Photo by Lois Kapila

Bin charges are back in the news. Under new government proposals, some 600,000 households, most of them in Dublin, which currently pay a fixed charge for waste disposal would, from September onwards, have to pay according to the amount of waste generated.

How much would this cost households? We simply do not know because the government is proposing to allow private waste-collection firms to set their own fees so long as they include some element of pay-per-weight, pay-per-lift, or other volume-related charge.

The government has said it will step in if it feels consumers are being ripped off, but has rejected calls for an independent regulator to monitor company behaviour. Fianna Fáil and Sinn Féin are both tabling Dáil motions this week seeking changes to the government’s proposals.

Dublin city councillors passed a motion calling for the new charges not to be introduced, although they have no powers in that area.

One issue being highlighted is a lack of clarity as to whether low-income families would have to pay the same as high-income ones. No waiver has yet been proposed for poorer households, though the Taoiseach Leo Varadkar says there would be a €75 grant available for those who generate extra waste as a result of a long-term illness.

When similar proposals were first mooted last year (and then postponed due to public unease over feared price hikes), I mentioned some issues other than cost that were then also causing concern.

One was the fact that many of the private waste-collection companies (including Greyhound and Panda) were headquartered offshore and did not publish their accounts here. People Before Profit TD Bríd Smith says this is still true of almost all such companies in Ireland.

Another issue was terms and conditions for workers, with Greyhound workers having gone on strike in 2014 over wage cuts.

The government defends its new proposals on the grounds that charging according to waste generated will encourage people to waste less and recycle more.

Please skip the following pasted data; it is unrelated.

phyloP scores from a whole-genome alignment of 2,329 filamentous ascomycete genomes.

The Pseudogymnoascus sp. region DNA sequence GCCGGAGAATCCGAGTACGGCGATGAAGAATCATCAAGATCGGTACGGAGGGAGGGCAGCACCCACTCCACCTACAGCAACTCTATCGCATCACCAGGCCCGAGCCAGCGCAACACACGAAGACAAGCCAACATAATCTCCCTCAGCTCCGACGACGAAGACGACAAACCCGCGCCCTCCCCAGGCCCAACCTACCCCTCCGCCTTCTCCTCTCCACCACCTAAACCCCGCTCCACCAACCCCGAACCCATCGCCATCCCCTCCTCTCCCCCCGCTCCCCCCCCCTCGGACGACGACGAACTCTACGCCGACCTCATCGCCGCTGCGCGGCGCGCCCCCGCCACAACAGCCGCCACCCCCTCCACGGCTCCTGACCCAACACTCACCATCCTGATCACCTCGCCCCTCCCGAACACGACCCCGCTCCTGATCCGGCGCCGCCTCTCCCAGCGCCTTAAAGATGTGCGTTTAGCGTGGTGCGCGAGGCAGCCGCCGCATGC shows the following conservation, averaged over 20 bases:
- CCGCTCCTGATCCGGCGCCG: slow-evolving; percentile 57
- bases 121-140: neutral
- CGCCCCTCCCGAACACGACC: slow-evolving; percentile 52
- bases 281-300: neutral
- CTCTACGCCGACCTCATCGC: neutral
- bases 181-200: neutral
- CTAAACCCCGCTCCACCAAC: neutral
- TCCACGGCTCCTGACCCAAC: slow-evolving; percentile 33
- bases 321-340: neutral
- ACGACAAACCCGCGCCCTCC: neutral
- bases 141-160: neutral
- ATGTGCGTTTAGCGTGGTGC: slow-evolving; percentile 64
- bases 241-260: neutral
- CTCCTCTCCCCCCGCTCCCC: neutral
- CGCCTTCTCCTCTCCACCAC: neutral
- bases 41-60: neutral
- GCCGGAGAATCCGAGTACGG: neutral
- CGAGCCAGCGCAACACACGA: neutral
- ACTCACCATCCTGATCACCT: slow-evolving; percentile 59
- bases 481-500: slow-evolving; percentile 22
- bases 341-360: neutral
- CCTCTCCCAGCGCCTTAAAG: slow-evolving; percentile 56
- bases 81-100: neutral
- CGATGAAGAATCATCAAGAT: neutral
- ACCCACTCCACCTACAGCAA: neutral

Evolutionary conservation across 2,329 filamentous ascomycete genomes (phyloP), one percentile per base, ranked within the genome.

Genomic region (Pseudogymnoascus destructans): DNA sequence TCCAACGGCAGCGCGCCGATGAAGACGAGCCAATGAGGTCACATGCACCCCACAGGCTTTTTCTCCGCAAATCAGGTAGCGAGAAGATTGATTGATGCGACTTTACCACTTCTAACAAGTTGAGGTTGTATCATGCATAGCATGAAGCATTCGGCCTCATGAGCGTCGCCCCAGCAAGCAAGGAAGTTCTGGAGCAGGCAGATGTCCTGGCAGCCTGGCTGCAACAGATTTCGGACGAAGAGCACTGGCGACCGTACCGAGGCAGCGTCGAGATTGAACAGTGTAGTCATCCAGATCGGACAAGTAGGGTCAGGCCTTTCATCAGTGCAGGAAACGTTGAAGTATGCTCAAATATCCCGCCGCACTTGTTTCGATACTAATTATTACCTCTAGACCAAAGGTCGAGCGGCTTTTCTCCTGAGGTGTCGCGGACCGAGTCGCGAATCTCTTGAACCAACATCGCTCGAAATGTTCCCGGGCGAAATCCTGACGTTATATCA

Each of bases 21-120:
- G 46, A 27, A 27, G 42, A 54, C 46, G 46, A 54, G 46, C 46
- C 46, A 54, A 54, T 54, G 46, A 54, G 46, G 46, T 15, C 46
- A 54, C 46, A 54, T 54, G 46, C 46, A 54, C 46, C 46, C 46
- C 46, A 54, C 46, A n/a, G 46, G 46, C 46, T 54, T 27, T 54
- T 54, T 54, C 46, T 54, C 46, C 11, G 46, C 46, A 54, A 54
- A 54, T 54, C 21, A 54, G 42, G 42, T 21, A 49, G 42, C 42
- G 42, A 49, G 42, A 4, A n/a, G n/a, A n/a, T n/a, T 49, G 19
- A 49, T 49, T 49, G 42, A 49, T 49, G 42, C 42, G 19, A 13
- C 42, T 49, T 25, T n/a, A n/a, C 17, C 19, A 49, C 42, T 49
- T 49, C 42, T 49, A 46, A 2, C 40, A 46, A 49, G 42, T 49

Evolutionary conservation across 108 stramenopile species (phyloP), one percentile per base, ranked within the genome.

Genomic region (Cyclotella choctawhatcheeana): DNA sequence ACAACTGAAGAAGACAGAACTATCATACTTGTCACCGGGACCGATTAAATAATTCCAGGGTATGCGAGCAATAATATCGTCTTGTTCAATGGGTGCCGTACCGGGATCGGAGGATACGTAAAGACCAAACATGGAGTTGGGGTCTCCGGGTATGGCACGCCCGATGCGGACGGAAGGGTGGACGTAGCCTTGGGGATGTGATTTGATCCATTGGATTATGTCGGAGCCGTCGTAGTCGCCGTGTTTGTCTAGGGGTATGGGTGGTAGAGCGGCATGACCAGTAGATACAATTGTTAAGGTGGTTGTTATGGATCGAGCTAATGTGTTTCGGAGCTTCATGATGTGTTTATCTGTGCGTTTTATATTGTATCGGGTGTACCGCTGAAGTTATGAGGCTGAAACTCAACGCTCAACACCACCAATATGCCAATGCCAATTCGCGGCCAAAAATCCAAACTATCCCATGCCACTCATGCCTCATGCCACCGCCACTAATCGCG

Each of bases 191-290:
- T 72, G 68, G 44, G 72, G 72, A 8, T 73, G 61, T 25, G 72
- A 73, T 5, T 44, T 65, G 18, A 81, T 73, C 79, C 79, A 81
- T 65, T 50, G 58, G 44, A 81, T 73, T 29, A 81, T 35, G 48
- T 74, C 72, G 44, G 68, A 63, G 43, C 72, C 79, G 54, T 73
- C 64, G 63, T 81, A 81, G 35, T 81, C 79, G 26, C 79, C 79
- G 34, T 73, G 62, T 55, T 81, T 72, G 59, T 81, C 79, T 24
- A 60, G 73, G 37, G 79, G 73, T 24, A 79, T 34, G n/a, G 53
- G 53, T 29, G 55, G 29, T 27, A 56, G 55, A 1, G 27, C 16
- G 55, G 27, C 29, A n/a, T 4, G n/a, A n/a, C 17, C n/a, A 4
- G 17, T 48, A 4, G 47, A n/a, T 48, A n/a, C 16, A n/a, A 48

But all recycling is not itself a free service – you can pay for that too, in Dublin and elsewhere. Nor is it always easy to recycle – for example, apartment-management companies are not obliged to supply recycling facilities to residents, and not everyone is in a position to set up their own compost heap.

However, let’s be fair here: it is possible for most of us to recycle more than we currently do, and charging us more for non-recycled waste might well encourage us to do so.

But the current plans could be significantly improved. First, it should be possible to ensure that households with incomes below a certain level not be penalised, i.e., that their bills would not increase under the new regime – but that they could be reduced if greater recycling occurred.

Second, why not insist that all private waste companies file accounts in Ireland in order to be eligible to apply for a state contract? Charities (rightly) cannot receive state funding if they do not publish their accounts, so it seems reasonable to apply the same principle to commercial concerns.

Likewise, companies could be debarred from tenders for services if they did not pay their employees a living wage and ensure reasonable working conditions (including not using zero-hours contracts).

A level playing field would apply if all companies were obliged to meet the same standards of accounting transparency and worker protection. Yes, costs would likely be increased but both corporation tax (through the reduction of offshore tax-avoidance schemes) and income tax (though higher wages) would be boosted, and a proportion of those receipts could be used to cross-subsidise waste collection.

This, of course, is less radical (if more complicated) than another possible arrangement – the re-nationalisation (at local-authority level) of waste-collection services, in which case charges would flow directly back to local government, thus establishing a direct link between monies paid and state services received.

But in the middle of all these debates it is good to hold on to some perspective, as an unnamed Fine Gael TD quoted by the Irish Times has done.

He referred nervously to the likelihood of public protest against the new charging regime and, in particular, how families with small children might react: “They will be bringing used nappies to our clinics or leaving them at the offices.”

The poor guy. But it is always good to be reminded of who the real victims will be in these situations.

Andy Storey is a lecturer in political economy at University College Dublin and a board member of human rights group Action from Ireland (Afri).

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